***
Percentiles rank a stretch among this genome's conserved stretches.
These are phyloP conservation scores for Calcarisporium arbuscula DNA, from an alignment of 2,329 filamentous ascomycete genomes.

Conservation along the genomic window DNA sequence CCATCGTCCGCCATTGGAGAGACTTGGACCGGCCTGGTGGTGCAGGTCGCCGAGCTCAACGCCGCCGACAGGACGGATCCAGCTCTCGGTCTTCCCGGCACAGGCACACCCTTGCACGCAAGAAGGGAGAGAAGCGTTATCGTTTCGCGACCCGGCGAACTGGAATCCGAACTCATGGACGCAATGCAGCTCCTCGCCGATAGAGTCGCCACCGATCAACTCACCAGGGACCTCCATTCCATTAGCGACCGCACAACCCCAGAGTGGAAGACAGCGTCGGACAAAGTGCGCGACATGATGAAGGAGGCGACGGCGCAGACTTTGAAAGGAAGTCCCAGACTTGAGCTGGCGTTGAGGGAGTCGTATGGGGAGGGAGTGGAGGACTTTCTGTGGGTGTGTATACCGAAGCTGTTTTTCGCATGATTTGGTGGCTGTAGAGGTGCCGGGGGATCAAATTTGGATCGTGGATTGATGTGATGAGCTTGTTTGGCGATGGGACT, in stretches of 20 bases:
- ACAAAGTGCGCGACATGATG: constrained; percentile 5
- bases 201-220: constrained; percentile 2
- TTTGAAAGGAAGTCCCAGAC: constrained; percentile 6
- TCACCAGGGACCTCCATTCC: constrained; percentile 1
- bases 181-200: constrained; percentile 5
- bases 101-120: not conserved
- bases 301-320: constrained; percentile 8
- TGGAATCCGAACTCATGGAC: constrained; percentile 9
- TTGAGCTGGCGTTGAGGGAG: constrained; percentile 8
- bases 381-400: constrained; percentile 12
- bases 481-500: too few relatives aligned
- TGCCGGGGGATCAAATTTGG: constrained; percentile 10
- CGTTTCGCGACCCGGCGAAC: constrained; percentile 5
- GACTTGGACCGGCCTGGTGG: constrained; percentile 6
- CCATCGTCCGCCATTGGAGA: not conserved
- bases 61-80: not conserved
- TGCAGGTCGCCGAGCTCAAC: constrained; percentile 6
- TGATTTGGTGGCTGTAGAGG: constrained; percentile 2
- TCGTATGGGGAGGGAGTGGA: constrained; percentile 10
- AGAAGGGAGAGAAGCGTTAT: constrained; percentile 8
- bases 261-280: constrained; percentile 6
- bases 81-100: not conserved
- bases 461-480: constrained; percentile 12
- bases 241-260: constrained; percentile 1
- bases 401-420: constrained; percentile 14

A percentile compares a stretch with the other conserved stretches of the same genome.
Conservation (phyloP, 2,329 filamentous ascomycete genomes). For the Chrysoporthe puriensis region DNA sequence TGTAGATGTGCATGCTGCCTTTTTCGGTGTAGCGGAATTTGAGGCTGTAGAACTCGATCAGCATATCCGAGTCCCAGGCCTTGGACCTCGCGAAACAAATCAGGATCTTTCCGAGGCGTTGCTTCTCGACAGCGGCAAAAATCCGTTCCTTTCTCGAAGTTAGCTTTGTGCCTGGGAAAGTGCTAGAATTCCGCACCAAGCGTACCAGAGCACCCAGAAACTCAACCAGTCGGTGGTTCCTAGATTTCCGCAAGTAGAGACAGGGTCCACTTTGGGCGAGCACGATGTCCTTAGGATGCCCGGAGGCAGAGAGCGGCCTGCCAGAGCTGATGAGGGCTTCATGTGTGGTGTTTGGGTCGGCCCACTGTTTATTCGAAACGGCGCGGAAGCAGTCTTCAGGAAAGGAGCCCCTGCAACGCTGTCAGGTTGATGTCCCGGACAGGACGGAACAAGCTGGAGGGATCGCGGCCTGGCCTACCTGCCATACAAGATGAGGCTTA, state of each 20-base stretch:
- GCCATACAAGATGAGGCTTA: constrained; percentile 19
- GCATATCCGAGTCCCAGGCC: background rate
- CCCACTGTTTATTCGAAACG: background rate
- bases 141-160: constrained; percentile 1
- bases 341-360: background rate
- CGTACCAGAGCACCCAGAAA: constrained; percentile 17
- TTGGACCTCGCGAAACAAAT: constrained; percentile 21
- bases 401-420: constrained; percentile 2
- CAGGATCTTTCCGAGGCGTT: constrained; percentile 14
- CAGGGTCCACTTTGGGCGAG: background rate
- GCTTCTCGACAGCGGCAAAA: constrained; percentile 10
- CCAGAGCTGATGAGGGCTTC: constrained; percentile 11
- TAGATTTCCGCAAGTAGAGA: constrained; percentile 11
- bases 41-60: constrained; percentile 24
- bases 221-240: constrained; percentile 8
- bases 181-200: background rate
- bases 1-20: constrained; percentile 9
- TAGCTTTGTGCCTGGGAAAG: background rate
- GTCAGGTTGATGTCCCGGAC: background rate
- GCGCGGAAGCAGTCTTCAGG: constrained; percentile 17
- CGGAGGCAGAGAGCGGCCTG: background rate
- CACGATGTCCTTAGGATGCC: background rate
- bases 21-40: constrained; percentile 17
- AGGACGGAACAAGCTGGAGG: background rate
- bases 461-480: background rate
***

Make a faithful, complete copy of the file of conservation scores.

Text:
Percentiles rank a stretch among this genome's conserved stretches.
These are phyloP conservation scores for Calcarisporium arbuscula DNA, from an alignment of 2,329 filamentous ascomycete genomes.

Conservation along the genomic window DNA sequence CCATCGTCCGCCATTGGAGAGACTTGGACCGGCCTGGTGGTGCAGGTCGCCGAGCTCAACGCCGCCGACAGGACGGATCCAGCTCTCGGTCTTCCCGGCACAGGCACACCCTTGCACGCAAGAAGGGAGAGAAGCGTTATCGTTTCGCGACCCGGCGAACTGGAATCCGAACTCATGGACGCAATGCAGCTCCTCGCCGATAGAGTCGCCACCGATCAACTCACCAGGGACCTCCATTCCATTAGCGACCGCACAACCCCAGAGTGGAAGACAGCGTCGGACAAAGTGCGCGACATGATGAAGGAGGCGACGGCGCAGACTTTGAAAGGAAGTCCCAGACTTGAGCTGGCGTTGAGGGAGTCGTATGGGGAGGGAGTGGAGGACTTTCTGTGGGTGTGTATACCGAAGCTGTTTTTCGCATGATTTGGTGGCTGTAGAGGTGCCGGGGGATCAAATTTGGATCGTGGATTGATGTGATGAGCTTGTTTGGCGATGGGACT, in stretches of 20 bases:
- ACAAAGTGCGCGACATGATG: constrained; percentile 5
- bases 201-220: constrained; percentile 2
- TTTGAAAGGAAGTCCCAGAC: constrained; percentile 6
- TCACCAGGGACCTCCATTCC: constrained; percentile 1
- bases 181-200: constrained; percentile 5
- bases 101-120: not conserved
- bases 301-320: constrained; percentile 8
- TGGAATCCGAACTCATGGAC: constrained; percentile 9
- TTGAGCTGGCGTTGAGGGAG: constrained; percentile 8
- bases 381-400: constrained; percentile 12
- bases 481-500: too few relatives aligned
- TGCCGGGGGATCAAATTTGG: constrained; percentile 10
- CGTTTCGCGACCCGGCGAAC: constrained; percentile 5
- GACTTGGACCGGCCTGGTGG: constrained; percentile 6
- CCATCGTCCGCCATTGGAGA: not conserved
- bases 61-80: not conserved
- TGCAGGTCGCCGAGCTCAAC: constrained; percentile 6
- TGATTTGGTGGCTGTAGAGG: constrained; percentile 2
- TCGTATGGGGAGGGAGTGGA: constrained; percentile 10
- AGAAGGGAGAGAAGCGTTAT: constrained; percentile 8
- bases 261-280: constrained; percentile 6
- bases 81-100: not conserved
- bases 461-480: constrained; percentile 12
- bases 241-260: constrained; percentile 1
- bases 401-420: constrained; percentile 14

A percentile compares a stretch with the other conserved stretches of the same genome.
Conservation (phyloP, 2,329 filamentous ascomycete genomes). For the Chrysoporthe puriensis region DNA sequence TGTAGATGTGCATGCTGCCTTTTTCGGTGTAGCGGAATTTGAGGCTGTAGAACTCGATCAGCATATCCGAGTCCCAGGCCTTGGACCTCGCGAAACAAATCAGGATCTTTCCGAGGCGTTGCTTCTCGACAGCGGCAAAAATCCGTTCCTTTCTCGAAGTTAGCTTTGTGCCTGGGAAAGTGCTAGAATTCCGCACCAAGCGTACCAGAGCACCCAGAAACTCAACCAGTCGGTGGTTCCTAGATTTCCGCAAGTAGAGACAGGGTCCACTTTGGGCGAGCACGATGTCCTTAGGATGCCCGGAGGCAGAGAGCGGCCTGCCAGAGCTGATGAGGGCTTCATGTGTGGTGTTTGGGTCGGCCCACTGTTTATTCGAAACGGCGCGGAAGCAGTCTTCAGGAAAGGAGCCCCTGCAACGCTGTCAGGTTGATGTCCCGGACAGGACGGAACAAGCTGGAGGGATCGCGGCCTGGCCTACCTGCCATACAAGATGAGGCTTA, state of each 20-base stretch:
- GCCATACAAGATGAGGCTTA: constrained; percentile 19
- GCATATCCGAGTCCCAGGCC: background rate
- CCCACTGTTTATTCGAAACG: background rate
- bases 141-160: constrained; percentile 1
- bases 341-360: background rate
- CGTACCAGAGCACCCAGAAA: constrained; percentile 17
- TTGGACCTCGCGAAACAAAT: constrained; percentile 21
- bases 401-420: constrained; percentile 2
- CAGGATCTTTCCGAGGCGTT: constrained; percentile 14
- CAGGGTCCACTTTGGGCGAG: background rate
- GCTTCTCGACAGCGGCAAAA: constrained; percentile 10
- CCAGAGCTGATGAGGGCTTC: constrained; percentile 11
- TAGATTTCCGCAAGTAGAGA: constrained; percentile 11
- bases 41-60: constrained; percentile 24
- bases 221-240: constrained; percentile 8
- bases 181-200: background rate
- bases 1-20: constrained; percentile 9
- TAGCTTTGTGCCTGGGAAAG: background rate
- GTCAGGTTGATGTCCCGGAC: background rate
- GCGCGGAAGCAGTCTTCAGG: constrained; percentile 17
- CGGAGGCAGAGAGCGGCCTG: background rate
- CACGATGTCCTTAGGATGCC: background rate
- bases 21-40: constrained; percentile 17
- AGGACGGAACAAGCTGGAGG: background rate
- bases 461-480: background rate